Your editorial "Flooding Capitol Hill" (Feb. 26) addresses the important issue of flood insurance, the National Flood Insurance Program and the current reform legislation in Congress.
As someone who believes in accountability to taxpayers, I too, want a sound flood insurance program, but I also want a program that is fair to Florida families.
Florida homeowners have paid $16 billion, which is nearly four times what we have received in claim payments from the National Flood Insurance Program since 1978. We have paid in far more than our fair share, and it's simply unreasonable to ask Florida families to support the costs brought on by disasters in other states.
Pinellas County is ground zero in Florida as being the most affected by the rate hikes imposed by the Biggert-Waters Act of 2012. The median household income for Pinellas County is $46,051 (2012). That's below our nation's median household income of $53,046, and even below Florida's median household income. So those affected aren't all "beachside mansion owners." Furthermore, the maximum limit for a home covered by the NFIP is $350,000 ($250,000 for dwelling coverage -- $100,000 for contents coverage).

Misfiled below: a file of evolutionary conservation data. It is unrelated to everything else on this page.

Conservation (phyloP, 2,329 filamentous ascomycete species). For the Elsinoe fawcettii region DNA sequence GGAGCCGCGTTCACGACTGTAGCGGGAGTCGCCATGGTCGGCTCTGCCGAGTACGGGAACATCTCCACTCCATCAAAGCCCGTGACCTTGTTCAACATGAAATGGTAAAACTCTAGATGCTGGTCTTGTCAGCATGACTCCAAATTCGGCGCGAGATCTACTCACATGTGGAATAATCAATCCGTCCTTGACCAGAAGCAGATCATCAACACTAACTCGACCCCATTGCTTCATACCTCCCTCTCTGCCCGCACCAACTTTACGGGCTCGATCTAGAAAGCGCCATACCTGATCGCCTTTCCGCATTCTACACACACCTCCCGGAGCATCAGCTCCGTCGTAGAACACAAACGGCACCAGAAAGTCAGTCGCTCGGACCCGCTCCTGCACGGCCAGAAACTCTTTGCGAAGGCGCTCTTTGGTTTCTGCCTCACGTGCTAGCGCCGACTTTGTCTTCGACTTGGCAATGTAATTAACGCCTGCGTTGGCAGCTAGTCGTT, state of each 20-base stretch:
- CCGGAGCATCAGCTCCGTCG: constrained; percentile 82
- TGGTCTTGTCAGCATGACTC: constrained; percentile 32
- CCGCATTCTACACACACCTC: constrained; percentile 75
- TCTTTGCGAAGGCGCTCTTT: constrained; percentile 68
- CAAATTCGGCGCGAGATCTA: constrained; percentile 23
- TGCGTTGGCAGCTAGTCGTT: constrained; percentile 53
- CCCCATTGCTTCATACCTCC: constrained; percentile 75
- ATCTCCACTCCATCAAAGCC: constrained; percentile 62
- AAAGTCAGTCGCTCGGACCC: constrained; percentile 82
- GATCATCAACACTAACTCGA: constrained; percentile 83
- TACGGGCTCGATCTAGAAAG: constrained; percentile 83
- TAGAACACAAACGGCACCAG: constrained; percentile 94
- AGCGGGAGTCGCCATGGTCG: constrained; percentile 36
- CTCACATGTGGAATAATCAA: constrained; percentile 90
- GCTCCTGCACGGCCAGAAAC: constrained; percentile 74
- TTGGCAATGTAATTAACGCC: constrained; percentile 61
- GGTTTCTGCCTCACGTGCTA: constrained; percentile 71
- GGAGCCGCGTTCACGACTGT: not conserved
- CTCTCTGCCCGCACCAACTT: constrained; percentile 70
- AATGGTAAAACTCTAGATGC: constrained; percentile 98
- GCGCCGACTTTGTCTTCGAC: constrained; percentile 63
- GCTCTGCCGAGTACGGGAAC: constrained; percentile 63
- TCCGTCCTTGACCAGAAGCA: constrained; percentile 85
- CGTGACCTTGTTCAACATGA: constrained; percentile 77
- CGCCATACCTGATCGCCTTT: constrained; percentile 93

As a result of this flawed law, Floridians are facing steep increases in their flood-insurance premiums, like Rangel Dockery whose premium will skyrocket from $2,000 each year to $14,000 if there is no delay or change in the current law.
This week I asked the president to use his pen to immediately delay these hikes, and while the legislation currently in Congress isn't perfect, it's a good first step to a solution. The uncertainty that looms over Florida's homeowners and real-estate market has become an overwhelming burden that must be addressed.
Gov. Rick Scott